How to write non-fiction using Scrivener
Whether you’re writing a text book to help students on an examination course, or a how-to book sharing your expertise, Scrivener provides all the tools you need – from blank page to published book – for the non-fiction writer.
Choose the non-fiction template
Scrivener’s non-fiction project template is the place to start.
The non-fiction template structure has Chapters with Sections, and a Foreword which appears ahead of the first Chapter.
There are no Character Sketches or Setting sketches that you’d find in the Novel format; you don’t need them!
The Front Matter is the same as that provided for the Novel template, but the Back Matter is new. It includes Endnotes for the Manuscript format and Notes for the paperback format. Perfect!
Creating a skeleton in the Binder
Whatever the subject of your non-fiction book, one of the first challenges is to decide the scope.
- What topics will your book cover?
- What will be excluded?
How you go about this task depends on what you are aiming to produce and what constraints are imposed by others eg an examination board.
Creating a text book skeleton
For a text-book, the examination specification will determine what’s required. Unsurprisingly, there is very little wiggle-room.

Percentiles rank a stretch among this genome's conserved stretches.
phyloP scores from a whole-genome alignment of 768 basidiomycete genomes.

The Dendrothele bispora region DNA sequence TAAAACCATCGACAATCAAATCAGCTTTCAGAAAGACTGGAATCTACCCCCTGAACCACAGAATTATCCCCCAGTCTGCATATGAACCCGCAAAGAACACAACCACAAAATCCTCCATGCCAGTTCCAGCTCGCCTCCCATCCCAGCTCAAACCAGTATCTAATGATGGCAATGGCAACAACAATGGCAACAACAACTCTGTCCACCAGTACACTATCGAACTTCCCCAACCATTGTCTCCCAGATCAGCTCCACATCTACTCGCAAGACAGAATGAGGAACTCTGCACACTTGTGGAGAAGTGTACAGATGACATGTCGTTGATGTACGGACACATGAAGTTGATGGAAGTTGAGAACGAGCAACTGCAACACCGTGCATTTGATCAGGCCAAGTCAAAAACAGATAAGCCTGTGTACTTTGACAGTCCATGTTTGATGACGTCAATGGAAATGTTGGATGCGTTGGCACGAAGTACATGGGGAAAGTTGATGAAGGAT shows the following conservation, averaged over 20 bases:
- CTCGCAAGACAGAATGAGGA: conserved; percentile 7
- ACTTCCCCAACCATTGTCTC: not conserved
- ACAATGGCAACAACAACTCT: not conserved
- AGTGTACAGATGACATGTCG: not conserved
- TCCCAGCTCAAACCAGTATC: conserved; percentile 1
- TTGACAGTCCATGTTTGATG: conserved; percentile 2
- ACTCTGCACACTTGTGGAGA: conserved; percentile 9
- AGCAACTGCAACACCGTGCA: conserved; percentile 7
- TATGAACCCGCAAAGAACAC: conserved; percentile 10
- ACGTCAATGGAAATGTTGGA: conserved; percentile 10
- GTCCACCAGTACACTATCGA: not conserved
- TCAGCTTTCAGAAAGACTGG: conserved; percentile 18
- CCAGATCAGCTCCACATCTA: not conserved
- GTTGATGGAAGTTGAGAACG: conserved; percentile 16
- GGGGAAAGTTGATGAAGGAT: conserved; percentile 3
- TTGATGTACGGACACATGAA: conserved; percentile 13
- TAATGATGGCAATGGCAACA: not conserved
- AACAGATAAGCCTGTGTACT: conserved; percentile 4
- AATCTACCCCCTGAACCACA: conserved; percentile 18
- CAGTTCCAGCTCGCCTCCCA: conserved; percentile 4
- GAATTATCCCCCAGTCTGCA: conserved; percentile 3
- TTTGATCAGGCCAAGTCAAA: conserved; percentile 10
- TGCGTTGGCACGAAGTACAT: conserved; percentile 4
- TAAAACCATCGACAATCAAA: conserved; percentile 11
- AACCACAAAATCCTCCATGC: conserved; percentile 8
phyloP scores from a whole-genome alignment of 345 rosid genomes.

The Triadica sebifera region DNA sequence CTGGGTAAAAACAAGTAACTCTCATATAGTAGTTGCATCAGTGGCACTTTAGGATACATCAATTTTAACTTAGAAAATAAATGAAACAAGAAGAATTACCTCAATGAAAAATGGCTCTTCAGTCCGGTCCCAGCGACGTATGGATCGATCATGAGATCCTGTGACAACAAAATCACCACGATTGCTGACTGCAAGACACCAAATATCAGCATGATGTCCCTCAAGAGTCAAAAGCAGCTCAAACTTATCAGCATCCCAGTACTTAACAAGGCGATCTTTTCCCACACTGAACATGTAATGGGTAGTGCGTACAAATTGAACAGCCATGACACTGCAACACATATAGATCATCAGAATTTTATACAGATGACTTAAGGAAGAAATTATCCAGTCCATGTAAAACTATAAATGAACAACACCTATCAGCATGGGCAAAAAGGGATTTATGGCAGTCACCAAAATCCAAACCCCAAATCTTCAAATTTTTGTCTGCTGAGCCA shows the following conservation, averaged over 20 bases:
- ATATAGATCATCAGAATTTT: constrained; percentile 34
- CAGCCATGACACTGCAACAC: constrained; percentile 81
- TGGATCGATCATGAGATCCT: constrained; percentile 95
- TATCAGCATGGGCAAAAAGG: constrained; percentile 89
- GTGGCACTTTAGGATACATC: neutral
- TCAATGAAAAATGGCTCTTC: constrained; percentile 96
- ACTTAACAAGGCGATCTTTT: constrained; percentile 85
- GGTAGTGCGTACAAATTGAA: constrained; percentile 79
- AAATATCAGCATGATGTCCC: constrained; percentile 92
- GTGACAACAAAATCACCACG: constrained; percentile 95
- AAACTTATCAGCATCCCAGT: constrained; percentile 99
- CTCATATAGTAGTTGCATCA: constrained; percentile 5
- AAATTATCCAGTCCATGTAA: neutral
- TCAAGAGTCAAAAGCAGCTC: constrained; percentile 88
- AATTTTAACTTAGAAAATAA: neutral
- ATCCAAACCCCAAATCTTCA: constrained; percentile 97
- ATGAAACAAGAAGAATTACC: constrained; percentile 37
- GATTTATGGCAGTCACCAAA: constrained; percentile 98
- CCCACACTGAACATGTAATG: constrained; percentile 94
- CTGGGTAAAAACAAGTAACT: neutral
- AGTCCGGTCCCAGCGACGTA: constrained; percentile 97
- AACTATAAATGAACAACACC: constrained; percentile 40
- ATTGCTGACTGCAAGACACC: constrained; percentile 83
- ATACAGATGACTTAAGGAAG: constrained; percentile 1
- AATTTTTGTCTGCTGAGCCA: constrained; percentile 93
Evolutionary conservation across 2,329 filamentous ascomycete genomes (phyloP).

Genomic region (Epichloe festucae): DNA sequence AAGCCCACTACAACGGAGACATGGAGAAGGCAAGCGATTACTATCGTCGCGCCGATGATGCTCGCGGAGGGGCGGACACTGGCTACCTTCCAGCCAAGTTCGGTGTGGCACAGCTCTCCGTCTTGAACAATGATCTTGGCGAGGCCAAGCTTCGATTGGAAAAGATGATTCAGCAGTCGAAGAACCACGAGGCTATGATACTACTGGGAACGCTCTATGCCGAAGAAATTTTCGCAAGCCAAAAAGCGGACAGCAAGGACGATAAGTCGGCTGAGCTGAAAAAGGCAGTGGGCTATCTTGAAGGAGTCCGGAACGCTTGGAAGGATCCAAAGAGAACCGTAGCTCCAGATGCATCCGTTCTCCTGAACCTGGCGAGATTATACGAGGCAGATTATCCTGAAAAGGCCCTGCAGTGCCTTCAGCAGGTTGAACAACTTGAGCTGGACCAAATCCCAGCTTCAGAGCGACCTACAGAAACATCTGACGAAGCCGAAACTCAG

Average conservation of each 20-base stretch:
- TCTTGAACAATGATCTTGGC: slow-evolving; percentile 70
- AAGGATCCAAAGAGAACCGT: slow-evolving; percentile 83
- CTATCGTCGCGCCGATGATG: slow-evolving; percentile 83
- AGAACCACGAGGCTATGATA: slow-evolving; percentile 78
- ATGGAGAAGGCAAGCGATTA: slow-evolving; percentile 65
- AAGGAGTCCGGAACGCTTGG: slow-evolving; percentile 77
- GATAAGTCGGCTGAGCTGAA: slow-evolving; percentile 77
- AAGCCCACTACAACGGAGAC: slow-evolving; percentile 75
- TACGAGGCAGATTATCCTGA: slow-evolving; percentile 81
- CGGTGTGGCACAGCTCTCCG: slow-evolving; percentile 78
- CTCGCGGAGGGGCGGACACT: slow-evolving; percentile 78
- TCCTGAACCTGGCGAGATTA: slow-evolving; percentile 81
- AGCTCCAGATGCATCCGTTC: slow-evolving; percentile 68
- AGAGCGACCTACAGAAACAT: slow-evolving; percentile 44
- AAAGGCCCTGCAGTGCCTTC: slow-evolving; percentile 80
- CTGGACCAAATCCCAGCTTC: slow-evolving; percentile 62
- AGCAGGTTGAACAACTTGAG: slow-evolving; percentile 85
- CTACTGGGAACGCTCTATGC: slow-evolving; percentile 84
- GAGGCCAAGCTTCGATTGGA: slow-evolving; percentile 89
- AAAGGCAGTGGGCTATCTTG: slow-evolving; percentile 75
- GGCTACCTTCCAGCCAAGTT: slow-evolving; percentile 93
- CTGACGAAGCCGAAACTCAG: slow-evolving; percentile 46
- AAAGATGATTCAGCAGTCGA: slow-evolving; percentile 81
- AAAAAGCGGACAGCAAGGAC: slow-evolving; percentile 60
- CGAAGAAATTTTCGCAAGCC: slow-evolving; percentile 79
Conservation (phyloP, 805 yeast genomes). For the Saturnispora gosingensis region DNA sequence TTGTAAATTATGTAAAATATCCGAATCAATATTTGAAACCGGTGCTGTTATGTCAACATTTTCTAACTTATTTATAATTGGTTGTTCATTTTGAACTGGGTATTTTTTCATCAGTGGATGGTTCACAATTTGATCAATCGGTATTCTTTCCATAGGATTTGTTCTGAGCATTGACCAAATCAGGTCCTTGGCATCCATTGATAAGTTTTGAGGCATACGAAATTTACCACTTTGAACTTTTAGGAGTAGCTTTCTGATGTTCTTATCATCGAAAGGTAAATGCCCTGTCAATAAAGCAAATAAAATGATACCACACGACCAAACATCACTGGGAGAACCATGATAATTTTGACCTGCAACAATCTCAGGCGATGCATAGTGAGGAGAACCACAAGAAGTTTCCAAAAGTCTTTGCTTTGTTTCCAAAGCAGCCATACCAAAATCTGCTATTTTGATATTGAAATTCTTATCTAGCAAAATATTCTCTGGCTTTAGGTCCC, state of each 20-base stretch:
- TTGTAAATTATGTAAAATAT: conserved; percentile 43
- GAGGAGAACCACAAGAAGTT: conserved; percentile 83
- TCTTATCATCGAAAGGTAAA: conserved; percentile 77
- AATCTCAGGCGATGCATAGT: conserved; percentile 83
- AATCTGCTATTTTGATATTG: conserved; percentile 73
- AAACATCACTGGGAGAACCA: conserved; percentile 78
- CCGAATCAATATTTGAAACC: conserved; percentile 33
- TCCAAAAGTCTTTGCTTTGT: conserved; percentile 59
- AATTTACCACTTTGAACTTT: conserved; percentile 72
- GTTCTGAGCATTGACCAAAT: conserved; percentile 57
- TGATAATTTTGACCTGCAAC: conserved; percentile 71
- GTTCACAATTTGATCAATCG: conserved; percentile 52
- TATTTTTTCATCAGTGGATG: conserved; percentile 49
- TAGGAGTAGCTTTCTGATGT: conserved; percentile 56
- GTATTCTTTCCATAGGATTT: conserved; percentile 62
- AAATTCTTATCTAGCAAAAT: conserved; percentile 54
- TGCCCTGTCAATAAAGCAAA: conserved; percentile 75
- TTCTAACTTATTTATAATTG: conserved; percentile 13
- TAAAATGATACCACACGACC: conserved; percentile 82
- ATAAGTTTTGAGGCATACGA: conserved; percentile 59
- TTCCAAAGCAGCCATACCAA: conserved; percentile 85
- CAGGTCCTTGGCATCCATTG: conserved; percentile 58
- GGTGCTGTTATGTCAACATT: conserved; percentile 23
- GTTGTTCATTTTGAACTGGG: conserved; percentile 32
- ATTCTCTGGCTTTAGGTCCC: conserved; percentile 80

The syllabus is always broken down into main topics, and within that, subtopics, and within those, sufficient details to show teachers what has to be taught if the students are to pass this exam.
I’ll use here, as an example, the syllabus for AQA’s Geography GCSE. As we shall see, such a syllabus determines precisely what needs to be included in the text book.
Using the specification then, the content can be mapped out in the Binder, simply by mirroring the specification supplied by the examination board. It’s up to you whether you copy their numbering. Some teachers might prefer you to do so; some students might find it intimidating. A style decision!
Then, as more detail is offered by the examination specification, this skeleton can be improved. Looking at the specification in more detail ….
… each section within each chapter can be expanded upon so that the subsections are defined.
Because the examination board provides so much information, right down to what is required to be known, the exercise of setting up the structure is therefore straightforward.
You need to know how to add new folders and documents, and how to drag documents within folders. If you are not sure how to do this, check out this Literature and Latte video.
It also helps if you understand what the various icons mean. This post explains all.
Creating a how-to book skeleton